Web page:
Tuesday was honestly one of the fullest, most exhausting days I had in a while. A 13-hour day at work and I was depleted by the time I got home and had nothing left to give. Yesterday I did a 5.5-hour day at work and so took advantage of a small window that I could spend on myself. I luckily got a hair appointment at salon (ugh now battling the beginnings of covering gray) and had lunch on my own. No kids. No hubby. Just me, and it was nice. I even stopped by a boutique and although it was tempting to spend money in the very posh place, I made it back to my car empty-handed.
It was okay for me to desire the luxuries of $100 face cream, $26 one-use bath fizzies, or a $20 pair of lingerie undies (on 50% sale), but in the end I realized I didn’t need that stuff. I’m pretty happy with what I have when it comes to my life: a family, a home, transportation, a job, food on the table, clothes, etc. The basics are covered, I shouldn’t desire more when I’m already happy with what I already have. I say I’m happy, but am I really?
But I do desire more — more time with my family, vacations, and even though I am trying to embrace the current body I have, I often desire a different body shape, a lighter, thinner one. It’s a conflict of interest. At the same time I’m trying to learn to be a body love warrior, I slip into a train of thought that says I’d be better thinner. I’d look better and get cuter outfits if I just dropped 75 pounds. I want to be more like my sister: taller, thinner, more motivated to work out and watch what I eat.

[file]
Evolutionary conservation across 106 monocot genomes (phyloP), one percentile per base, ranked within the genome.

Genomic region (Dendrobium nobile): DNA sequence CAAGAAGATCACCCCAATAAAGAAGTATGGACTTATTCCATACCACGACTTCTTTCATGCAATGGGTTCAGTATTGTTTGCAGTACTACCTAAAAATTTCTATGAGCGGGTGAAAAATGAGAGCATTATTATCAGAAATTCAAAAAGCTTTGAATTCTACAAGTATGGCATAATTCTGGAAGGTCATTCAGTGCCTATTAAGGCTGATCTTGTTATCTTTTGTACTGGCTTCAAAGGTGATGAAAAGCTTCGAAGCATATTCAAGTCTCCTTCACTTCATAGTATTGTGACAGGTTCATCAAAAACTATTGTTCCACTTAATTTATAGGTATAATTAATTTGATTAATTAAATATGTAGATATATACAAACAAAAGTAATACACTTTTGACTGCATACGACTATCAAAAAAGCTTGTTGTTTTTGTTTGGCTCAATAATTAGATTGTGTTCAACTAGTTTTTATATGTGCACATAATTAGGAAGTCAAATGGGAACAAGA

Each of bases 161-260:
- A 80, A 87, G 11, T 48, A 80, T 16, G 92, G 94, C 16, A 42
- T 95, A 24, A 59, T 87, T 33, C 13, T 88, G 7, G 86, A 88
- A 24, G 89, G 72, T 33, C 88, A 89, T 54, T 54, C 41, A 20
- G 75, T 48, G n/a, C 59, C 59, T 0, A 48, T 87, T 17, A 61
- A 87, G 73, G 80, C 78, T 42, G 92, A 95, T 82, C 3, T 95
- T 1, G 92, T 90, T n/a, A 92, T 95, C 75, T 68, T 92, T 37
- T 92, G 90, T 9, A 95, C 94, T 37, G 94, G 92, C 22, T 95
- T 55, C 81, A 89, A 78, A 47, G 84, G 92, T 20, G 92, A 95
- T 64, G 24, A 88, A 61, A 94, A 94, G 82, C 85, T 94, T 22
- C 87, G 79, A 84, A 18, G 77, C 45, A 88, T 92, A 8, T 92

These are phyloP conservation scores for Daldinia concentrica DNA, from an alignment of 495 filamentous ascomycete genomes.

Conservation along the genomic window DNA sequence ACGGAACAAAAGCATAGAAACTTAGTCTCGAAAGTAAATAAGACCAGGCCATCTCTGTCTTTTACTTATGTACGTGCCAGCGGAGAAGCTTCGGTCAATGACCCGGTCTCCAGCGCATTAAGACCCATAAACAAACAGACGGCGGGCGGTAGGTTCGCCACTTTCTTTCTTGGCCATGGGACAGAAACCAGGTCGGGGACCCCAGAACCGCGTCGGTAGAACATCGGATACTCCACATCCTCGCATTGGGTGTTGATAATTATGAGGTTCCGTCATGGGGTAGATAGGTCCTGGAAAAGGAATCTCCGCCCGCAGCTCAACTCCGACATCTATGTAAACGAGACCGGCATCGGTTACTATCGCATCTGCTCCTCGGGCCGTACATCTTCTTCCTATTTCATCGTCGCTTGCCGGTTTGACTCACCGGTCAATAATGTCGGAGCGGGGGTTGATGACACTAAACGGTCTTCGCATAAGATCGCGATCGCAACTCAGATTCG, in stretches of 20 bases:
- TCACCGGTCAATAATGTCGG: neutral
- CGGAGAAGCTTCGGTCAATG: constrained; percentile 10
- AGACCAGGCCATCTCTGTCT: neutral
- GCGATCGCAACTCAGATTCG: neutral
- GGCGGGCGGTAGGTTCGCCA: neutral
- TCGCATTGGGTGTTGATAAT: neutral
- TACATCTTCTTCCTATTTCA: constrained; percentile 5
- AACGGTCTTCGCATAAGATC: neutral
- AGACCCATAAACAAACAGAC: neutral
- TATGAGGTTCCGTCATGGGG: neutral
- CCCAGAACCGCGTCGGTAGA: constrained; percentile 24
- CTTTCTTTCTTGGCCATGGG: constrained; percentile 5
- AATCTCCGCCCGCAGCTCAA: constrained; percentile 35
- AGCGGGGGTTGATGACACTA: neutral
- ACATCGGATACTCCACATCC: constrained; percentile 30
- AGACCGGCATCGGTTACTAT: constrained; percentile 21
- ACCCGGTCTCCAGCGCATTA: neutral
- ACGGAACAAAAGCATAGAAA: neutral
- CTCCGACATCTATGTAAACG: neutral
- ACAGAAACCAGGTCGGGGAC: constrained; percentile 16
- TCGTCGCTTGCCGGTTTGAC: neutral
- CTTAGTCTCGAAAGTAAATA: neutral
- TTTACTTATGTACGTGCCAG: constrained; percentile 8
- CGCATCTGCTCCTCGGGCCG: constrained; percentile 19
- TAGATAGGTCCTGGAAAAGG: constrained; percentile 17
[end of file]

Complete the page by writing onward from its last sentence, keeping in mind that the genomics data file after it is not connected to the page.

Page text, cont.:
I know deep down that I am who I am. Why would you want to be someone else because then you wouldn’t be you? I saw a post today by Fat Mom Writing that just hit me as the most relevant thing I could read about today — that being thin(ner) isn’t always about being healthy and happier. As my hubby always chimes from time to time, “The grass is not always greener on the other side.” What we think will make us happier isn’t always true. What if I could get myself to a place where I loved myself despite my dress size? Could I be strong enough to accept myself, embrace my curves, and not care what others think of me?
Can I smile in the camera like Toni did with her guitar, no shame of her own body? She was loving herself and her life, instead of damaging her body to fit the picture of what society expected her to be — and expects the rest of us women to be: thin (but not too thin), curvy (but not too curvy), great hair and make-up and “let’s be healthy not fat” attitude 24/7. That desire to fit our square selves into the round hole of what our culture says is beautiful is making our lives exhausting, and for some people like Toni with medical issues, it is also a dangerous way to live.
I love reading the journeys of so many plus size women struggling with the same body image complex as I am. There is encouragement, inspiration, and real choices shared every day. Revelation and appreciation are wonderfully common and I really enjoy each and every story. We all have a story, we all have something to say.